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Ten Facts on Declining Business Dynamism and Lessons from Endogenous Growth Theory

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  • Ufuk Akcigit
  • Sina T. Ates

Abstract

In this paper, we review the literature on declining business dynamism and its implications in the United States and propose a unifying theory to analyze the symptoms and the potential causes of this decline. We first highlight 10 pronounced stylized facts related to declining business dynamism documented in the literature and discuss some of the existing attempts to explain them. We then describe a theoretical framework of endogenous markups, innovation, and competition that can potentially speak to all of these facts jointly. We next explore some theoretical predictions of this framework, which are shaped by two interacting forces: a "composition effect" that determines the market concentration and an "incentive effect" that determines how firms respond to a given concentration in the economy. The results highlight that a decline in "knowledge diffusion" between frontier and laggard firms could be a significant driver of empirical trends observed in the data. This study emphasizes the potential of growth theory for the analysis of factors behind declining business dynamism and the need for further investigation in this direction.

Suggested Citation

  • Ufuk Akcigit & Sina T. Ates, 2019. "Ten Facts on Declining Business Dynamism and Lessons from Endogenous Growth Theory," NBER Working Papers 25755, National Bureau of Economic Research, Inc.
  • Handle: RePEc:nbr:nberwo:25755
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    Cited by:

    1. Akcigit, Ufuk & Ates, Sina T., 2019. "What Happened to U.S. Business Dynamism?," CEPR Discussion Papers 13669, C.E.P.R. Discussion Papers.
    2. Matias Covarrubias & Germán Gutiérrez & Thomas Philippon, 2019. "From Good to Bad Concentration? U.S. Industries over the Past 30 Years," NBER Chapters, in: NBER Macroeconomics Annual 2019, volume 34, pages 1-46, National Bureau of Economic Research, Inc.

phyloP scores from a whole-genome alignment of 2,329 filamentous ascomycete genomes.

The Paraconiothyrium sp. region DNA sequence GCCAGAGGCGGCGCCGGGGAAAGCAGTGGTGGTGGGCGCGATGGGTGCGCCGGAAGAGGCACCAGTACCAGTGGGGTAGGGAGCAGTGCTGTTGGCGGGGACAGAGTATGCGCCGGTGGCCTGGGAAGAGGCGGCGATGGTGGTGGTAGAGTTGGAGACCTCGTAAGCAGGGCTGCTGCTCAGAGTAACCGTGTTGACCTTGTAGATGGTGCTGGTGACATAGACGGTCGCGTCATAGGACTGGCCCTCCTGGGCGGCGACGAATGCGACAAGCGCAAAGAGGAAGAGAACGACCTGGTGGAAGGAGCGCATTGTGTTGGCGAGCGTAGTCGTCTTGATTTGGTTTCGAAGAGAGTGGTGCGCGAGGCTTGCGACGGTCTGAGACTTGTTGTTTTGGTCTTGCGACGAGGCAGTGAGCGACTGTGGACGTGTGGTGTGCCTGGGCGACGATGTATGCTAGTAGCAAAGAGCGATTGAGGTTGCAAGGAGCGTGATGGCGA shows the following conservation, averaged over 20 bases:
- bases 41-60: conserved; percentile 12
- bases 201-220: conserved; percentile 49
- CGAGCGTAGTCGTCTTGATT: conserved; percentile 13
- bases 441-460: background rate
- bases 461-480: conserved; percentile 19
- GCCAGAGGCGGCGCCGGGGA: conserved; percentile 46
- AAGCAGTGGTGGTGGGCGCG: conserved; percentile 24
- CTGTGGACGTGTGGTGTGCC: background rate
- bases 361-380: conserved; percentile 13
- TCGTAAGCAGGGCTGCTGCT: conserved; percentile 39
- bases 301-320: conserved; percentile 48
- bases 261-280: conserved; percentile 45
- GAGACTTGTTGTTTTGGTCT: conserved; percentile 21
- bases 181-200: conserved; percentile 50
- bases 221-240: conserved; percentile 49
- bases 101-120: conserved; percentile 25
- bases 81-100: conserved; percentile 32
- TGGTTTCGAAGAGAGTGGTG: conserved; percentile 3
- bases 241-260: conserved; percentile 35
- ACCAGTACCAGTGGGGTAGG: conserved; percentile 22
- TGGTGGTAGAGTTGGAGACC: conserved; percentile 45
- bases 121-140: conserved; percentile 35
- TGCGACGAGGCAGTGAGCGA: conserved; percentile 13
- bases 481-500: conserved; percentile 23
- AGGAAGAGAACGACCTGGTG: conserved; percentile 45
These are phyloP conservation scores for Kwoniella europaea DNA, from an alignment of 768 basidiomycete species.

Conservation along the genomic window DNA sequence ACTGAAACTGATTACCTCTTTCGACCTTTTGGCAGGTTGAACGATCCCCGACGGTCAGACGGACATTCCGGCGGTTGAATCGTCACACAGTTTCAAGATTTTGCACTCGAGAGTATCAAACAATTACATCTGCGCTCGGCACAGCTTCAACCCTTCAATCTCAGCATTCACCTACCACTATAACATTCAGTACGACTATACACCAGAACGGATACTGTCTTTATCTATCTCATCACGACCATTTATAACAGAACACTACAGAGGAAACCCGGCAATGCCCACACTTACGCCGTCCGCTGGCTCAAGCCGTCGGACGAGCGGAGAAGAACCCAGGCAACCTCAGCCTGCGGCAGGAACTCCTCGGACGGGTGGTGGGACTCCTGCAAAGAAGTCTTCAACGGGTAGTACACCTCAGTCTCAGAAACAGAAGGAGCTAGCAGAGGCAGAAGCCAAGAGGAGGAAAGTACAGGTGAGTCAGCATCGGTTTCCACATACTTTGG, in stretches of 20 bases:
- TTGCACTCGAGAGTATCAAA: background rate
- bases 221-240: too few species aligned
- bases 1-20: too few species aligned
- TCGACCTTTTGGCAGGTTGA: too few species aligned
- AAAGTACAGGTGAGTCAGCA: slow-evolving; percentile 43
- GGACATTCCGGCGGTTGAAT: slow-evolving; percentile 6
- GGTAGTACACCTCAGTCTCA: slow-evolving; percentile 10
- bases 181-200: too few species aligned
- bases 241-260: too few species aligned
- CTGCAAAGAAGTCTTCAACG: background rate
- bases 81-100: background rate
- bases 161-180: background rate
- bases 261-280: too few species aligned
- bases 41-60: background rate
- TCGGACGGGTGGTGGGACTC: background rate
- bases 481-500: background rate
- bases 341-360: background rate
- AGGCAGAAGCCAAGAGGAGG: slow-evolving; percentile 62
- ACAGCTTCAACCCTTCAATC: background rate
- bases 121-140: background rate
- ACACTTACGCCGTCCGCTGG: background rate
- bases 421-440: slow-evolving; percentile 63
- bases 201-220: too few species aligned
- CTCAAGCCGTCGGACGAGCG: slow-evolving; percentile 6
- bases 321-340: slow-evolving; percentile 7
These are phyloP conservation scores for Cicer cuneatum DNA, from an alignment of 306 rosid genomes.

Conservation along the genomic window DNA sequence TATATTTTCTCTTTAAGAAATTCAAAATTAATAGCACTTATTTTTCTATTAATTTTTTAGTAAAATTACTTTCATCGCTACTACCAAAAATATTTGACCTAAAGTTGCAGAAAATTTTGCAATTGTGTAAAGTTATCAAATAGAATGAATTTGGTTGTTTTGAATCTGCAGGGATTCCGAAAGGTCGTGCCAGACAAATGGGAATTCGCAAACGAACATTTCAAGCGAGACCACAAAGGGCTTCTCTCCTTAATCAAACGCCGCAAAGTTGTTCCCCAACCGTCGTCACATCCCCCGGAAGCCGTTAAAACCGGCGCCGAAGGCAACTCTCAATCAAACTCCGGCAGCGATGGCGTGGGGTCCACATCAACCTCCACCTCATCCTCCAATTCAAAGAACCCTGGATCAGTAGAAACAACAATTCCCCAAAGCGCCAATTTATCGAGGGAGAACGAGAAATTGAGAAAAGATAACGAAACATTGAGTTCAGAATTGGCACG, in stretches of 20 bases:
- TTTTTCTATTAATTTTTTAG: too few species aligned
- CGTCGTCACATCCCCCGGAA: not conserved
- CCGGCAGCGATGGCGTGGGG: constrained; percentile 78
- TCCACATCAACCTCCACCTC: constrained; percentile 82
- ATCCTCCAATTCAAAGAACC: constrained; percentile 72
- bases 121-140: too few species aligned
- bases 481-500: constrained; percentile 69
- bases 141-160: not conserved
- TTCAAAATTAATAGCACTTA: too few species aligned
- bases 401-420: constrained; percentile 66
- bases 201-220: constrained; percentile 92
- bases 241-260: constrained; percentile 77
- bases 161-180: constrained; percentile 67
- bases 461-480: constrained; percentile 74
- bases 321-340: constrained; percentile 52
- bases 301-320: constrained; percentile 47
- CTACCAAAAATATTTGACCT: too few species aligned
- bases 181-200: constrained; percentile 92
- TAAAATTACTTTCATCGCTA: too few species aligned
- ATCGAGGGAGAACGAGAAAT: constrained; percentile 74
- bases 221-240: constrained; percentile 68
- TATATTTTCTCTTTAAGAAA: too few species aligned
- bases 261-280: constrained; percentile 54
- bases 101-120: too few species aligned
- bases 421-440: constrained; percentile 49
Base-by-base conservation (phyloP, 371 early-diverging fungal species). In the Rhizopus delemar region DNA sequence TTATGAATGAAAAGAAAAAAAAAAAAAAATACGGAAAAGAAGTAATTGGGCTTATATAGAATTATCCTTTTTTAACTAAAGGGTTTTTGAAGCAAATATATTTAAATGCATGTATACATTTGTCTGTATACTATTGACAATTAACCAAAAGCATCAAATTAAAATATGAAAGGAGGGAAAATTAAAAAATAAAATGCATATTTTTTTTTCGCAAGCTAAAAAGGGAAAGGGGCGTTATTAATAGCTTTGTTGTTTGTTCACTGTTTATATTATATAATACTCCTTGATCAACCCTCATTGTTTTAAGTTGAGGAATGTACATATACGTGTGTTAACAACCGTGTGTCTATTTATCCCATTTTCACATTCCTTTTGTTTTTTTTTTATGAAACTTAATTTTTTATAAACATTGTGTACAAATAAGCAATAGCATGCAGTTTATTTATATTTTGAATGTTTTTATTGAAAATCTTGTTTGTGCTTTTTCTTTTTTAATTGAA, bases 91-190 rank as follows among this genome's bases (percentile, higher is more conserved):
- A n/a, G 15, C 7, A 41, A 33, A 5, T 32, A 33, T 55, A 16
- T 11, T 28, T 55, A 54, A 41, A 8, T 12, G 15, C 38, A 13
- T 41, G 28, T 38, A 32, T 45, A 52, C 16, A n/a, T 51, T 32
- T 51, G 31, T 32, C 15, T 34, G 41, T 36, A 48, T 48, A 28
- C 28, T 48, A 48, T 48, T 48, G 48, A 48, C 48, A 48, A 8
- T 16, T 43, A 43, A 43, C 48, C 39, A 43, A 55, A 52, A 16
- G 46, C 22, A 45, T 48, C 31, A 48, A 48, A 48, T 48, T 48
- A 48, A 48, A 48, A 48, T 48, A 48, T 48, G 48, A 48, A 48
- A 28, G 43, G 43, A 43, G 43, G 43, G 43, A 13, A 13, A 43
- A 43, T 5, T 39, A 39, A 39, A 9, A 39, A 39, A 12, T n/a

3. Tingyong Zhong & Yimeng Zuo & Fangcheng Sun & Jeoung Yul Lee, 2020. "Customer Concentration, Economic Policy Uncertainty and Enterprise Sustainable Innovation," Sustainability, MDPI, Open Access Journal, vol. 12(4), pages 1-20, February.
    4. repec:cpr:ceprdp:14249 is not listed on IDEAS

    More about this item

    JEL classification:

    • E22 - Macroeconomics and Monetary Economics - - Consumption, Saving, Production, Employment, and Investment - - - Investment; Capital; Intangible Capital; Capacity
    • K20 - Law and Economics - - Regulation and Business Law - - - General
    • L10 - Industrial Organization - - Market Structure, Firm Strategy, and Market Performance - - - General
    • L41 - Industrial Organization - - Antitrust Issues and Policies - - - Monopolization; Horizontal Anticompetitive Practices
    • O33 - Economic Development, Innovation, Technological Change, and Growth - - Innovation; Research and Development; Technological Change; Intellectual Property Rights - - - Technological Change: Choices and Consequences; Diffusion Processes
    • O34 - Economic Development, Innovation, Technological Change, and Growth - - Innovation; Research and Development; Technological Change; Intellectual Property Rights - - - Intellectual Property and Intellectual Capital

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